After San Bernardino, Time To Step Up Domestic Surveillance

Joanne Butler Contributor
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Wednesday’s terrorist attack in San Bernardino prompted the usual reactions: more gun control versus more guns carried by citizens. It’s time we looked at different answers – from the United Kingdom.

First is the U.K.’s intensive use of Closed Circuit Television monitoring.

If you’ve ever watched a contemporary British TV crime drama, you’ll notice how the police begin their investigation by watching the CCTV video from the spot nearest the crime. Compare that to a U.S. crime drama, where police have to find and persuade witnesses to speak.

Now consider the 2013 Boston Marathon attack. What if there had been more intensive CCTV coverage of the route, with trained people monitoring the television screens? One of the watchers might have spotted the Tsarnaev brother who left the bomb-laden backpack in the crowd and called in the bomb squad. The FBI and police did use CCTV – to identify the Tsarnaev brothers after the bombing.

Can human beings spot such actions from a television monitor? I think the answer is yes. I’ve known some retired Secret Service agents and they were trained in techniques to spot potentially dangerous people. Similar training could be given to the CCTV watchers.

While having highly trained people watching CCTV feeds 24/7 from several hundred thousand cameras is not feasible, in my opinion simply having the cameras live and recording would make a huge difference.

The U.K. used their CCTV cameras to break down the power of the Irish Republican Army. Prior to the CCTV era, the IRA would set off bombs in subway stations, in crowds – patterns that unfortunately are happening frequently in America today.

CCTV was the U.K’s weapon in a war of attrition. Law enforcement used CCTV to identify the bomber, then it was ‘catch the bomber and put him in prison.’ Or it was ‘defuse the bomb, catch the bomber and put him in prison.’

It changed how the newer generations of Northern Ireland’s Catholic young men viewed the IRA. Being a martyr or hero to the cause became less attractive when chances were excellent of getting caught and spending the rest of one’s life in jail.  

The Brits also seem to have a different attitude when it comes to monitoring telecommunications for security purposes. Since 2012, the British government has monitored all phone calls, texts and website visits initiated in the United Kingdom.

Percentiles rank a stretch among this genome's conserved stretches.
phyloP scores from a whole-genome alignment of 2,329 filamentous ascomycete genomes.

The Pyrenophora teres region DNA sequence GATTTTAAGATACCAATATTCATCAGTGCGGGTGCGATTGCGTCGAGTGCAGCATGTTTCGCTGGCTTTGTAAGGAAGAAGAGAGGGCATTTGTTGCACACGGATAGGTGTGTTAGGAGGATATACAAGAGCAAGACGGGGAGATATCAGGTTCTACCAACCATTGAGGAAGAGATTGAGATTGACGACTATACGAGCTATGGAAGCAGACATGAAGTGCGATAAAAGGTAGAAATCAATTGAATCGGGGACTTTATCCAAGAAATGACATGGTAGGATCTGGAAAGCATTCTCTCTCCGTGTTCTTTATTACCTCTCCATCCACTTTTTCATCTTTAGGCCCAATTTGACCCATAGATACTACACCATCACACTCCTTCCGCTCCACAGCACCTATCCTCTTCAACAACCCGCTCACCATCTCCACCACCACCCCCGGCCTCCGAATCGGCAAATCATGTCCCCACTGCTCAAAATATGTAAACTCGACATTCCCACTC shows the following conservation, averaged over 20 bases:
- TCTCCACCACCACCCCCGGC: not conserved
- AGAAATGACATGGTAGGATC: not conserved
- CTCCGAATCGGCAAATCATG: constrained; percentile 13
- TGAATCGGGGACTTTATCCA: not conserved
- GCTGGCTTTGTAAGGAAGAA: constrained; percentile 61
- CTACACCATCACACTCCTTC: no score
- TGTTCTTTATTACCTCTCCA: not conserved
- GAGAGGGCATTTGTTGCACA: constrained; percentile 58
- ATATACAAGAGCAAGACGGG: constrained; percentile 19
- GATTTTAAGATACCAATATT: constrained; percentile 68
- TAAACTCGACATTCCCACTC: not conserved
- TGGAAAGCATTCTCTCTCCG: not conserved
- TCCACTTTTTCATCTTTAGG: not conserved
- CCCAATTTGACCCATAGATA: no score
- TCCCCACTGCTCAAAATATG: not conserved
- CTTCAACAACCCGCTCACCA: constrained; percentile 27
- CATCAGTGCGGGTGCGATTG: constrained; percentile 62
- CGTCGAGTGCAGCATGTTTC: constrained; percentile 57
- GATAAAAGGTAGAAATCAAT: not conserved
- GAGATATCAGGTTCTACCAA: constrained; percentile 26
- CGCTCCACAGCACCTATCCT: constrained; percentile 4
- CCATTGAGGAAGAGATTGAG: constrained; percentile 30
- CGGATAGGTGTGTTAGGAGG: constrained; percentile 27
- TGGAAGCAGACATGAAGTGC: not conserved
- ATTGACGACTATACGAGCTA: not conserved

In America, libertarians and others were hysterical over the National Security Agency’s collection of telecommunications originating in the United States. In reaction to the 9/11 bombings, the USA Freedom act gave the NSA permission to collect and retain telecomm data, but that authority expired last week, on November 28. The British newspaper The Guardian hailed it as a victory for Eric Snowden (the ex-CIA leaker who is living in asylum in Russia), but I believe it is a victory for ISIS.

Libertarians say it’s an infringement of our civil rights to have the government monitor our telecomm activities. My response is: I don’t think the government is interested in my texts to the spa where I get my facials – but I hope it is interested in people in our country who are communicating with people in Syria, Iran, Somalia, etc., as well as those in ISIS-friendly places such as Mollenbeek in Belgium (the headquarters of the Paris bombers).

We are in the 21st century, not the agrarian 18th, and our enemies are fighting a war using technology. It saddened me to hear the FBI agent in charge of the San Bernardino case admit today how law enforcement was struggling to figure out the terrorists’ digital footprint and that “it’s not a three-day process.”

The terrorists (a husband and wife) had smashed their cell phones and threw them in a trash can. They also damaged their computers’ hard drives and other electronic devices before leaving their house for the last time.

If America had a system in place that was similar to what the U.K. has, deciphering the terrorists’ digital footprint might go easier and faster. What’s wrong with that?

Here’s an answer: back in the 1990s, I attended a lecture by a libertarian who was incensed over how some states were putting bar codes on driver’s licenses, telling us the state had no business collecting information on car drivers, and how it was the thin edge of the wedge to Big Brother.

I wonder how this man felt after 9/11. I wonder what he would tell the families of those killed in San Bernadino this week – did they die to save our civil liberties, so the government cannot collect telecomm data from dangerous people in America?

If so, their deaths are too high a price for such things. As the Bible (Ecclesiastes 9:4) tells us: “a living dog is better than a dead lion.” Amen to that.